Hampi - Capital of Vijayanagar Empire and its History

Hampi Vijayanagar on the bank of Tungabhadra river

Vijaynagar, the forgotten empire of Indian history, which had ruled  over most of south India between 14th and 16th century. Travelers and ambassadors from Europe, Iran and China has mentioned about the glory and grandeur of Vijaynagar. 

Hospet is the nearest station for Hampi. Hampi is UNESCO world heritage site and key tourist destination of South India. you will get all type of options for lodges and hotels but it is advisable to do the advance booking if you are going with family especially in winter season that is from October to January.

From Hospet, There are frequent buses and Jeeps to Hampi. The ruins of Vijaynagar’s imperial capital are spread over 26 square kilometer area which includes Hampi and several other villages known as Hampi ruins.

Our train arrived to Hospet in midnight. All the lodges around station were full and we had hard time finding a room for overnight stay. Next morning, we checked out the lodge and kept our luggage in locker of bus stand so that we can save lodging charges. In a short while, we started our journey to Hampi by auto Ricksha. There are multiple options like motor bikes, cycle or bus but as a first time traveler, we preferred to hire an auto assuming auto driver will be a good guide. The first place we visited was Virupaksha Temple.

Virupaksha Temple: Situated on the southern bank of the Tungabhadra River one of the biggest and well maintained structures in Hampi is Virupaksha temple. The temple complex lies within a long rectangle enclosure with 52 meter high gopura at the entrance.

virupaksha temple hampi vijayanagar

Virupaksha Temple

Virupaksha Bazar (market):  Facing Virupaksha Temple, about 12 meter wide and 730 meter long double-storied impressive structure is Virupaksha Bazar which gives an idea about the prosperity of Vijaynagar.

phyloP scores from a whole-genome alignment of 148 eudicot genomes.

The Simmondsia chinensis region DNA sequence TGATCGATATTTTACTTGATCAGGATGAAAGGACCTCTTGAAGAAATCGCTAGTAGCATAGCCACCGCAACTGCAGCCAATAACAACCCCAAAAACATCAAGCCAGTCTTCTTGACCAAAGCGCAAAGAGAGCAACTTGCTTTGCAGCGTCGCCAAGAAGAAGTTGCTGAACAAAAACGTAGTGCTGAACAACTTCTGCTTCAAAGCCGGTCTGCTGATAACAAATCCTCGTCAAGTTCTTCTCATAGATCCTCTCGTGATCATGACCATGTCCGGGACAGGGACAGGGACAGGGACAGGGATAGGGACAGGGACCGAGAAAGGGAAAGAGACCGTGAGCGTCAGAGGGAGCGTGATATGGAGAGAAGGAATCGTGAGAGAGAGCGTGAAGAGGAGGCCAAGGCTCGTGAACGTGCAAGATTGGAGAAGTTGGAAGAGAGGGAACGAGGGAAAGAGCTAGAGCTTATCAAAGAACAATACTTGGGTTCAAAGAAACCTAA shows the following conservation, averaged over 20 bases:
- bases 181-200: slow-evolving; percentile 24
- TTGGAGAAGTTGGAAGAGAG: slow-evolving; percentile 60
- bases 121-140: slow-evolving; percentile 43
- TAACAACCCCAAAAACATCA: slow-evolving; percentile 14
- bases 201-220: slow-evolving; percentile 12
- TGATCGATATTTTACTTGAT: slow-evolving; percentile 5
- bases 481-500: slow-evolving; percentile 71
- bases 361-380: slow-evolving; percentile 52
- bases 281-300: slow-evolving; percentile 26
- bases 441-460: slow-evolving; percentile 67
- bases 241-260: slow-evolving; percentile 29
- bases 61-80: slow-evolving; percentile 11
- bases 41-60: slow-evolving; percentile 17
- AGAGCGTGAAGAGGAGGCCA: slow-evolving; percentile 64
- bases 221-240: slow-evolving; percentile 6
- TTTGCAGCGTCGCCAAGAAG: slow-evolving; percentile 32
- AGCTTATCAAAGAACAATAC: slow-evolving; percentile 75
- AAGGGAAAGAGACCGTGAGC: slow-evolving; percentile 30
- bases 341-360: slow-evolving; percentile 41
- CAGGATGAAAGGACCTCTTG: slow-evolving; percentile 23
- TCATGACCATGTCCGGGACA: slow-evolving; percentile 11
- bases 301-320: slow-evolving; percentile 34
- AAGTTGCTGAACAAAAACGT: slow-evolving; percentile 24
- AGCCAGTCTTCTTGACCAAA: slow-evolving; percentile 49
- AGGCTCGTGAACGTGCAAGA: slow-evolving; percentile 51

virupaksha bazaar hampi vijayanagar

Lakshmi-Narshimha: It is a huge monolithic, about 6.7m high four armed Narshimha (one of the Vishnu’s Dashavtar). but all the arms are broken know. Large seven-hooded naga curls above its head and originally there was a figure of Lakshmi (wife of Vishnu) seated on Narshimha’s left thigh, but know only a part of her arm is remain which was placed around Narshimha’s waist. There was big temple in the Vijaynagar period where this statue was placed. It was made by Vijaynagar’s king Krishnadeva Raya in 1528 AD, but now only this statue is remained.

lakshmi narshimha hampi vijayanagar

Mahanavami-dibba (Platform) and Royal Citadel: The massive 12 m high three tier granite plat form is Mahanavami-dibba. This platform was used religious ceremonies like Durga Puja, Navaratri, Dipawali etc. which were publically celebrated by the Vijaynagar kings. There are three different phases of this platform. On the first phase well-dressed big granite blocks are decorated with the scenes of Vijaynagar people’s life style like festivals, hunting, horses etc. Second phase is decorated with elephants, dancers, musicians and medallions, and on the third phase there are beautifully carved schist blocks.

mahanavami dibba hampi vijayanagar

Royal Citadel is a large area that includes Royal enclosure; it is the largest extent enclosure. Occupying an area of 59000 square meters and a wall which protects 45 buildings including King’s audience hall, which was a loftiest building in palace at its time with hundred pillars. Now we can see the base of those pillars.

One more beautiful structure of Royal enclosure is stepped tank. Made of well-dressed schist blocks, square on plan, this tank has five landings, each connected by ornamental steps and a stone channel has used to provide water in this tank.

Queen’s bath: Queen’s bath is a large square structure with an ornate interior. It has a bath 15m square and 1.8m deep, surrounded by decorated corridors and projecting balconies. It was used by women of noble families and occasionally by the king himself.